Brown punishes big car drivers

Gordon Brown has delivered his tenth Budget, punishing gas-guzzling drivers, extending free travel of pensioners and boosting his tax credit and baby bond schemes.

Gordon Brown has delivered his tenth Budget as Chancellor, with only a handful of new measures.

One of the most dramatic changes - although heavily trailed - is a new top rate of road tax for the most fuel hungry cars at £210 for petrol cars, up £40.

At the other end of the scale, the least polluting vehicles will pay no duty at all - a cut of £65.

Homes and business will be made more energy efficient, with better labelling on consumer goods, support for more insulation, and mini-wind turbines and solar power on 25,000 buildings.

Pensioners and the disabled will get free bus travel across England from 2008, extending the free local travel announced last year, at a cost of £250.

Low-paid workers could benefit from a review income tax and national insurance levels, and an extension of Labour's New Deal scheme to take in skills training. Unequal pay for women and the number of women in unskilled jobs will be especially targeted.

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He announced extra cash for his working family tax credits, a new £250 payment to baby bonds at age 7 - doubled for the poorest - and a £5 increase in the value of childcare vouchers.

He said there would be 1.2m additional childcare places, a rise of 90pc since Labour came to power.

Mr Brown confirmed new investment trusts for property deals, and announced new shared purchase schemes for first time house buyers, costing £970m and helping 35,000 young buyers.

He said local communities should see more direct benefit from 'planning gain' where developers pay for local improvements as part of building schemes.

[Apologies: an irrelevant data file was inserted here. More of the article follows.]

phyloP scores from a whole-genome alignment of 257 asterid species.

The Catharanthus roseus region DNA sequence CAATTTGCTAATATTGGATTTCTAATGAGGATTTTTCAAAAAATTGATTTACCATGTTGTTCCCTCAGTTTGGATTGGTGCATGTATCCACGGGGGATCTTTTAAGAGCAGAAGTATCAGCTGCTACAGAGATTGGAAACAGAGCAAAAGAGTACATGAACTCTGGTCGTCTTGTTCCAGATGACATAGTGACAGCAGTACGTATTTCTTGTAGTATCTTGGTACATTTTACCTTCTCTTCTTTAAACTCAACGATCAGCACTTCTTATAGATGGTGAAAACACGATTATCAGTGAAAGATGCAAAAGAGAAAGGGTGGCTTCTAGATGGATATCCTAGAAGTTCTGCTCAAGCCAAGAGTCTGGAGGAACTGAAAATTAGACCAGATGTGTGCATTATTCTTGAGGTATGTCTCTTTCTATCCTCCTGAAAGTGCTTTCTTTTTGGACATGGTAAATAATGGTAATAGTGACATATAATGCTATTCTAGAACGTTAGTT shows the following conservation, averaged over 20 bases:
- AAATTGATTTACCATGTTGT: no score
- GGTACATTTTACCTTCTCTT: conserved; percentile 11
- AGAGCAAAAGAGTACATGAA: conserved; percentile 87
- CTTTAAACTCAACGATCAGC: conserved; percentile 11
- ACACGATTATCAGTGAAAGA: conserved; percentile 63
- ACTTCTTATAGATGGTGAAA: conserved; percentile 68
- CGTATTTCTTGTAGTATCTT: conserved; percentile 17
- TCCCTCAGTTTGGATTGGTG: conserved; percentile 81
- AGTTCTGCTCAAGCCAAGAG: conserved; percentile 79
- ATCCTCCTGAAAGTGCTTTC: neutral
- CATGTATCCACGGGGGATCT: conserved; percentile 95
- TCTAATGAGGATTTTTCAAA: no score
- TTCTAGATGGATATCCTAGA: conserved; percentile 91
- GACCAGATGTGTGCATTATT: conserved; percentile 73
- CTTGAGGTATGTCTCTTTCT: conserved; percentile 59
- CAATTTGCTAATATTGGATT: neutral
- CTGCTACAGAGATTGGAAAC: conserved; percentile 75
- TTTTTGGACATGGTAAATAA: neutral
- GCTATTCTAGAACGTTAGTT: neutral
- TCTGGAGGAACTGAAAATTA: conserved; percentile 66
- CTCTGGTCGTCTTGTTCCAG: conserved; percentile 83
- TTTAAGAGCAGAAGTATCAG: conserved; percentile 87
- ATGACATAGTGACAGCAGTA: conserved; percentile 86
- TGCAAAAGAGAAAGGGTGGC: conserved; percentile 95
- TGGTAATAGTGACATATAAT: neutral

In preparation for the 2012 Olympic, the Government will put in £200m - matched by £100m in sponsorship and £300m lottery cash - for sport training facilities, a £34m national sport foundation and an extension of the football foundation.

From now until 2012 the Government will fund an annual schools Olympics, starting in Glasgow next year and touring the country afterwards.

“The Games will end in 2012 but the legacy should continue, and it should benefit not just London but the country,” he said.

The Chancellor has announced a shake-up of science research funding, bringing together NHS and scientific budgets and promised new schemes to boost science teaching in schools.

It will be easier for business to invest in research and development, and inward investment will be encouraged. Foreign students will be able to work in the UK for a year after graduating from university.

Mr Brown said he would pay for a memorial to victims of terrorist attack, and announced the creation of a new charity dedicated to helping Britons affected by terrorism.

Cigarettes will rise 9p a packet, wine 4p, beer 1p. Taxes on other alcohol - including champagne - are frozen “in anticipation of World Cup success”.

Conservative leader David Cameron said the few mentions of the NHS in the Chancellor's speech proved there was a crisis in the institution.

He said Mr Brown was “stuck in the past”.

"In a carbon conscious world, we got a fossil fuel chancellor," he joked.

Mr Cameron said where the Government was doing well, it had stolen Tory ideas.

“I like what is happening. I come up with the ideas - he puts them in his


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